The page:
A planning application that threatened to destroy a community’s vital green space has been rejected.

Plans to build homes on green land in Tywyn has already been rejected once, but were resubmitted last year. Michael Bishton, through Spencer Pughe Associates, applied to build four single-storey dwellings on land adjacent to Ffordd Dyfed, an area used by residents there for socialising and fundraising events.

The residents argued that the housing development would spoil the area, affect the community, property prices, and wildlife. Speaking to the Cambrian News last August, Dr John Olsen who lives next to the proposed development area, claimed the plans would “steal some of his land,” adding that “the whole development is an attempt to grab a another pile of cash”.

“There’s a footpath on the plans on my land,” he said. “This land has been set aside as green space for the community for 40 years. Residents have enjoyed unhindered access to this land and for the last 14 years have paid for its upkeep.

“Gwynedd Council has declared a climate emergency and green spaces are more important than ever. There are a dozen different species of flowering plants here that are important for the bees, and birds also feed here. Five of those birds that do are on the RSPB’s red list and six are on their amber list. There are also badgers and foxes here. This area is important for both the wildlife and the people here. It will be a massive visual intrusion if this goes through, quite apart from the impact on the wildlife.

But the application has now been refused, with Gwynedd Council’s planning department stating: “The erection of four dwellings on this site would result in the loss of an existing amenity space, which is an important component of the quality of the urban environment.

“The loss of an existing open space is contrary to the requirements Policy ISA 4 of the adopted Development Plan which seeks to protect public open space and encourages the refusal of proposals that would result in the loss of such resources. In addition, Policy PCYFF 2 requires that proposals incorporate space for existing and future occupiers however, this proposal would remove such resources which would no longer be available for community use and enjoyment. Furthermore, Policy PCYFF 3 expects that full consideration is given to the urban environment context and ensuring that proposals contribute to creating attractive and sustainable places. The siting and scale of the proposal would mean the loss of all this open space detracting from the openness and attractiveness of its location and the overall quality of the local urban context.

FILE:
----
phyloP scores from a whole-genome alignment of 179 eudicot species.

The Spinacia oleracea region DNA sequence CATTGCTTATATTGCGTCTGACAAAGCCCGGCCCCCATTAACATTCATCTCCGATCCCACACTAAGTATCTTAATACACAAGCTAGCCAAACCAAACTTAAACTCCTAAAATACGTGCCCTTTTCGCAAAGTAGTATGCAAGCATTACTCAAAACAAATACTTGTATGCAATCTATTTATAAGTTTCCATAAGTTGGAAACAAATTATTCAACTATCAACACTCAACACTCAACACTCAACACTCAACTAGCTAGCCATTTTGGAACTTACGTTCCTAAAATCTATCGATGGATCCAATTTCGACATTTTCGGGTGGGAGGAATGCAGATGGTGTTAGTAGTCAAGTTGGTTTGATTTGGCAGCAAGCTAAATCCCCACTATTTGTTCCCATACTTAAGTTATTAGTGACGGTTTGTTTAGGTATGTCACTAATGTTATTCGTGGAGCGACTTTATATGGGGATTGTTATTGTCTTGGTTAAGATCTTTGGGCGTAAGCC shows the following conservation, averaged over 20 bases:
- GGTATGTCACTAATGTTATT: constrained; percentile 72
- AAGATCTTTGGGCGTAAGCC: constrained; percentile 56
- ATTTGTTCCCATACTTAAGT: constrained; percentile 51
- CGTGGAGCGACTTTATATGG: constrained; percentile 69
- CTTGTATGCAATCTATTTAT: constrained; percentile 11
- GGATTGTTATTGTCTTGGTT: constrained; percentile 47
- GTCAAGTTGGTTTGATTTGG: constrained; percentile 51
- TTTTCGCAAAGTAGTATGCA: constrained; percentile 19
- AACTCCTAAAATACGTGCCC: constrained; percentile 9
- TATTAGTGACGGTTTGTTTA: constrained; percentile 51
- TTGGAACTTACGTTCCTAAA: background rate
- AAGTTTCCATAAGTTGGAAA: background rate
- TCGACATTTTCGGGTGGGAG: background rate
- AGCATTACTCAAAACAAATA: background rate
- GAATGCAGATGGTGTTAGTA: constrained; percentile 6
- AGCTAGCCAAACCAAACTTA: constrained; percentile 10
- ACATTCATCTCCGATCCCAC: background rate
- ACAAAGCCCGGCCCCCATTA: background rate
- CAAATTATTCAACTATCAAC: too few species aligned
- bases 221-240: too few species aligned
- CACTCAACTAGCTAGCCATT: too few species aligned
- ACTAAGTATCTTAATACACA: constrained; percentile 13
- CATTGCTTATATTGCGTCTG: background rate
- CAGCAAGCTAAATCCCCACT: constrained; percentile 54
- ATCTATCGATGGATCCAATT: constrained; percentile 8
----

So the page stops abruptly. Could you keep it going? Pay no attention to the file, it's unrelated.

“The scale and siting of the proposed dwellings would enclose the existing residential dwellings in an intrusive and oppressive manner which would have an unacceptable adverse impact on the neighbours’ enjoyment of their properties. The proposal is therefore contrary to the objectives of policy PCYFF 2 of the Gwynedd and Anglesey Joint Local Development Plan which relates to protecting the amenities of local residents.”

Jean Hudson helped spearhead the residents’ campaign. Speaking on their behalf, she said: “We are absolutely ecstatic. Hopefully this won’t happen again because we don’t want any more sleepless nights. We would like to thank the planning committee, Cllr John Pugh for his help, and the mayor, Eileen Jones.”